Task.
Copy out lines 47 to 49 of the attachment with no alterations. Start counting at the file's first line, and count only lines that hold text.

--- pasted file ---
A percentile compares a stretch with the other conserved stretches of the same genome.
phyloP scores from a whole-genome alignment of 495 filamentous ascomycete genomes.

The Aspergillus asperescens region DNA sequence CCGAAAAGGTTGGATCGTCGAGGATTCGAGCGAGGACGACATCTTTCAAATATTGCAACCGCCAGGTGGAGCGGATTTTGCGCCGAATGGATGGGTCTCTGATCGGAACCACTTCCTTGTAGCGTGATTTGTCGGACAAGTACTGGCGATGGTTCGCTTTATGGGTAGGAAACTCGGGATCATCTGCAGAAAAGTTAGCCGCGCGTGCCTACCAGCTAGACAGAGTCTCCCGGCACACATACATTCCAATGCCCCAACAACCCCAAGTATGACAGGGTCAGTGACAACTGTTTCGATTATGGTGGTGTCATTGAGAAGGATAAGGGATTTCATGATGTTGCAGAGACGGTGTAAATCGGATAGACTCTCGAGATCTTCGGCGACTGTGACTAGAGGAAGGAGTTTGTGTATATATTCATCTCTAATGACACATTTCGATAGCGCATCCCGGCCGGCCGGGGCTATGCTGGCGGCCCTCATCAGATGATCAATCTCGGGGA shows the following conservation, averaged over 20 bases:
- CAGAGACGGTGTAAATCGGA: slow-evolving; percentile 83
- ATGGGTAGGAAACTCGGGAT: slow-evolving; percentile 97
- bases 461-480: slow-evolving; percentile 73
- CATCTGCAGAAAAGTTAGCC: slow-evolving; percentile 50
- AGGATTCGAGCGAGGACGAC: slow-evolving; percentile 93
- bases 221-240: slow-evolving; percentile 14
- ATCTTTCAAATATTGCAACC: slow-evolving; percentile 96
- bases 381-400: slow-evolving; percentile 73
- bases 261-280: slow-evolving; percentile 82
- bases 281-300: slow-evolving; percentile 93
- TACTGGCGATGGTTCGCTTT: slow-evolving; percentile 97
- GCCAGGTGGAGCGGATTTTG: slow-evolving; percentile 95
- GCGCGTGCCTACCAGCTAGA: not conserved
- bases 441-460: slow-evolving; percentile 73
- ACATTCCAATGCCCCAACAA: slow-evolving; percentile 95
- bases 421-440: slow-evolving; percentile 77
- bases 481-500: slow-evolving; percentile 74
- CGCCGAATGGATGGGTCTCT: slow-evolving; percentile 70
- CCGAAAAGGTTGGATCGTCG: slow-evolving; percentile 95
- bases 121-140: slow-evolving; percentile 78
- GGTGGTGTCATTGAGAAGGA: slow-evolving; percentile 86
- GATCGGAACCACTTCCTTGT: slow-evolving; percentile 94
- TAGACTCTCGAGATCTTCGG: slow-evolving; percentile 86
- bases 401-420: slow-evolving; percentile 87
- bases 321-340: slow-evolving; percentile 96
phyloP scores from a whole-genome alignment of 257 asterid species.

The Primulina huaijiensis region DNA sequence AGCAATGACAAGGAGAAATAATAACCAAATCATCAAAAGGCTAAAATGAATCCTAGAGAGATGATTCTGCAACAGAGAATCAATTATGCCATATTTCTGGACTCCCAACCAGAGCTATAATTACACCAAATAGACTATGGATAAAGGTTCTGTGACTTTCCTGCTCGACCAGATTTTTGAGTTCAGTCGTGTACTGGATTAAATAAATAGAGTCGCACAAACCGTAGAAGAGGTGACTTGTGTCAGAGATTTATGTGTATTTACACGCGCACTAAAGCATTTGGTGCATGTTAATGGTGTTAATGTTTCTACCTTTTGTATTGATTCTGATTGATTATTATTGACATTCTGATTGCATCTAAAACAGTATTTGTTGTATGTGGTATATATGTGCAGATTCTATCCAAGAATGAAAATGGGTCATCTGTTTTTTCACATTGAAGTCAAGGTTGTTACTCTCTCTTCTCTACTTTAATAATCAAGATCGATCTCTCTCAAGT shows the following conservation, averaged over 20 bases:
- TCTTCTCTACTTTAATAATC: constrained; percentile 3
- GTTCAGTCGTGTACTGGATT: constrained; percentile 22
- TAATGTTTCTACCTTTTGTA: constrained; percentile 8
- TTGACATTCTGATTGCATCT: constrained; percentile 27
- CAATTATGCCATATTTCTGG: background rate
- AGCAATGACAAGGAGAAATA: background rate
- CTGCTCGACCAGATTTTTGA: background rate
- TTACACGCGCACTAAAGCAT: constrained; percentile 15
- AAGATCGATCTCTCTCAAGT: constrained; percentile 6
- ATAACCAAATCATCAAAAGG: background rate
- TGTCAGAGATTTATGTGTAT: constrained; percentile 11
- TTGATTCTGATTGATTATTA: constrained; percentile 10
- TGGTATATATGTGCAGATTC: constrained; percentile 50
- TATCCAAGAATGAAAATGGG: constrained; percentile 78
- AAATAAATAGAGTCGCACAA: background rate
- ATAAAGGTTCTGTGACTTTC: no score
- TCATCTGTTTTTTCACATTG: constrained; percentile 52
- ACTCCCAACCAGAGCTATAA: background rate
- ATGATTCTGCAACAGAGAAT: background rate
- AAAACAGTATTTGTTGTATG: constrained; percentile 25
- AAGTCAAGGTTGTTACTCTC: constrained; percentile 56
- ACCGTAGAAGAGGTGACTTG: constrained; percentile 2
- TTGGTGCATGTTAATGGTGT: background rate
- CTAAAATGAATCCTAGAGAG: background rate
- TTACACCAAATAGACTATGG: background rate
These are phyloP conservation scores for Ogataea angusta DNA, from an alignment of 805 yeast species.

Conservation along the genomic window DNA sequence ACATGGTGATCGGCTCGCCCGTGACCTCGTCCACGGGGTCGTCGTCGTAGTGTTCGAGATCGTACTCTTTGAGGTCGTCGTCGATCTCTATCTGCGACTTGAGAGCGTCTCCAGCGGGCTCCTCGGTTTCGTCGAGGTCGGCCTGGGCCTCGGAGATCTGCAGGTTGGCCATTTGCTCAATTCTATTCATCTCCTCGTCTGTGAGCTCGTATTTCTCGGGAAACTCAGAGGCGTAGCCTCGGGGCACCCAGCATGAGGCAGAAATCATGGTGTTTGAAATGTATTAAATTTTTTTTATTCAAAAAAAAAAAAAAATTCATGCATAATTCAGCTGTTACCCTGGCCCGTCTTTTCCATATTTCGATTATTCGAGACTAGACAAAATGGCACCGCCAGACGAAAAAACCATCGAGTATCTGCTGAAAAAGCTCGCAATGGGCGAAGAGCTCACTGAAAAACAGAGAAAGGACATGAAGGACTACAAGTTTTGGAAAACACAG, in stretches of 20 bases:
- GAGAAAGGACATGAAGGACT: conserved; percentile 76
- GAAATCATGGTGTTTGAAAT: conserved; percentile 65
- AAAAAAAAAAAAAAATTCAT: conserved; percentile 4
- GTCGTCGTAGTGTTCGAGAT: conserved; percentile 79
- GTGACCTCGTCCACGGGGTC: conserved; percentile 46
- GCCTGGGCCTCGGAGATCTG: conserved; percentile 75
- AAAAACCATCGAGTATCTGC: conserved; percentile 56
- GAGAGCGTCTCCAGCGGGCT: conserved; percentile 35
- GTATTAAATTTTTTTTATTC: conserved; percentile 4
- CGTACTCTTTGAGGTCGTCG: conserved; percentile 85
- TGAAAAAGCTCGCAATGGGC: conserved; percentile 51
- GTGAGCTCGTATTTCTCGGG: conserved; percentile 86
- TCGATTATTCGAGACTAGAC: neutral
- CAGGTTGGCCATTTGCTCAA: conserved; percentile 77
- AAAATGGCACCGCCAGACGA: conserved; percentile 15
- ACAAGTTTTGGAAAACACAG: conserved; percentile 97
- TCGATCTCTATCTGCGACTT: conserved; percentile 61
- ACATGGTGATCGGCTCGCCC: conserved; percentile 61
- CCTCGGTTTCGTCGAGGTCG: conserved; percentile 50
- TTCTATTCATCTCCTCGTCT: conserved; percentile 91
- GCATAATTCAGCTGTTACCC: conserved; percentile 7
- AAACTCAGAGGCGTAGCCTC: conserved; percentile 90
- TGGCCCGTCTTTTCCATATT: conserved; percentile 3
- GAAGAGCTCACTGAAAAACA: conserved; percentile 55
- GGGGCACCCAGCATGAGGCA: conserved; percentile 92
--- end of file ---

- TCATCTGTTTTTTCACATTG: constrained; percentile 52
- ACTCCCAACCAGAGCTATAA: background rate
- ATGATTCTGCAACAGAGAAT: background rate